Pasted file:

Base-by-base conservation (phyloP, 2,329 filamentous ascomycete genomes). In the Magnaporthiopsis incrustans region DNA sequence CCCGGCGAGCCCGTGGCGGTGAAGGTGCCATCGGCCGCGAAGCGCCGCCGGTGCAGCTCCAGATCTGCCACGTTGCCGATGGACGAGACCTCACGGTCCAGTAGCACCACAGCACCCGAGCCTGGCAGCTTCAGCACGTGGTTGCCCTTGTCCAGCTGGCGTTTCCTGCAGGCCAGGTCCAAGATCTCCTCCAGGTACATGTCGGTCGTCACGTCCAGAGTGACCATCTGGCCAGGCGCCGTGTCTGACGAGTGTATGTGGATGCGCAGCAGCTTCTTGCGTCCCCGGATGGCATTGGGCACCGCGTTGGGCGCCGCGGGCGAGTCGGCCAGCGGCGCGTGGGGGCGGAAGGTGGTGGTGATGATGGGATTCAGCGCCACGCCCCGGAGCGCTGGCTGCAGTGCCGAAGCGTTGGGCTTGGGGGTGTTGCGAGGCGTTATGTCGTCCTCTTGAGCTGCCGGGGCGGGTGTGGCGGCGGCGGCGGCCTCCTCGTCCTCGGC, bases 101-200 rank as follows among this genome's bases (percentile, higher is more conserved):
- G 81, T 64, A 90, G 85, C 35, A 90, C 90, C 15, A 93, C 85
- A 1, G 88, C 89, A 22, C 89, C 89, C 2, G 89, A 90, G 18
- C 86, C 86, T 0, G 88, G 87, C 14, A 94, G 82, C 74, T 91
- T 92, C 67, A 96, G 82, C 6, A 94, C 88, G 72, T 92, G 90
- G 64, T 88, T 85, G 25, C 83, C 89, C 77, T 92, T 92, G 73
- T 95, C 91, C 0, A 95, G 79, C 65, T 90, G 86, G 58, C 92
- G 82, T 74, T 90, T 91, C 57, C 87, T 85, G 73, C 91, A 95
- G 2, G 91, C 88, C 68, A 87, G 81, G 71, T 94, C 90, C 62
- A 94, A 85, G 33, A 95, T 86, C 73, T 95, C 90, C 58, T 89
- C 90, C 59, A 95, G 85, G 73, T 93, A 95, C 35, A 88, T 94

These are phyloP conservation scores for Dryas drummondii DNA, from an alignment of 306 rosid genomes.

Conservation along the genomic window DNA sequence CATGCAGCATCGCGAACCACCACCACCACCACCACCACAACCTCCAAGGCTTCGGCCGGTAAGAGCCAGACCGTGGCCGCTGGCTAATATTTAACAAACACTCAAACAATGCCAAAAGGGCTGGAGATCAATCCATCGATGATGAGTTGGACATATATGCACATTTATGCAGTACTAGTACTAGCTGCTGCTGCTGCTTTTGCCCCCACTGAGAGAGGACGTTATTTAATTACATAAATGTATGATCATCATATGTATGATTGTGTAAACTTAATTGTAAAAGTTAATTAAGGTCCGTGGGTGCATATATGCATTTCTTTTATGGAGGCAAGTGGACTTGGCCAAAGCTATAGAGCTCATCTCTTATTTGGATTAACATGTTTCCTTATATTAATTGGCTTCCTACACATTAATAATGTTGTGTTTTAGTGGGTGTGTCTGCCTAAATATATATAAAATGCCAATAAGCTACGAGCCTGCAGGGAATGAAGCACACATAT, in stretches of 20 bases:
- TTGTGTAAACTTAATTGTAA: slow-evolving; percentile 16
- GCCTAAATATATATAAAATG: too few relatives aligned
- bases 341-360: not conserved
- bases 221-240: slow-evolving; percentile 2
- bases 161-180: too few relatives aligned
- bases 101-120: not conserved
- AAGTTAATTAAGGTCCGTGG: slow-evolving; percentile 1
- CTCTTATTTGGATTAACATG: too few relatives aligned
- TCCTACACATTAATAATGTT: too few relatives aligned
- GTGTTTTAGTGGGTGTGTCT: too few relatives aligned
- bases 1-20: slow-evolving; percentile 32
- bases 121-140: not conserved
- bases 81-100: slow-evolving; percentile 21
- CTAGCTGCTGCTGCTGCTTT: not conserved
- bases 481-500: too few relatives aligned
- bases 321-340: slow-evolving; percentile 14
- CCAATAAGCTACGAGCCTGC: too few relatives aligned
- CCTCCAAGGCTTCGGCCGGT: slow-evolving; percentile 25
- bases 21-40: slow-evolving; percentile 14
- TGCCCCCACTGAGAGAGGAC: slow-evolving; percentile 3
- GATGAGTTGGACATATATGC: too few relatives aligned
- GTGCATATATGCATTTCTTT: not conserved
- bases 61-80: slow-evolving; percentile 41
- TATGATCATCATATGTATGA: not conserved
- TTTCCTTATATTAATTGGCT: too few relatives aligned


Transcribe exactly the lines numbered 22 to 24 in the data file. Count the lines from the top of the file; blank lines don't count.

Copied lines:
- TCCTACACATTAATAATGTT: too few relatives aligned
- GTGTTTTAGTGGGTGTGTCT: too few relatives aligned
- bases 1-20: slow-evolving; percentile 32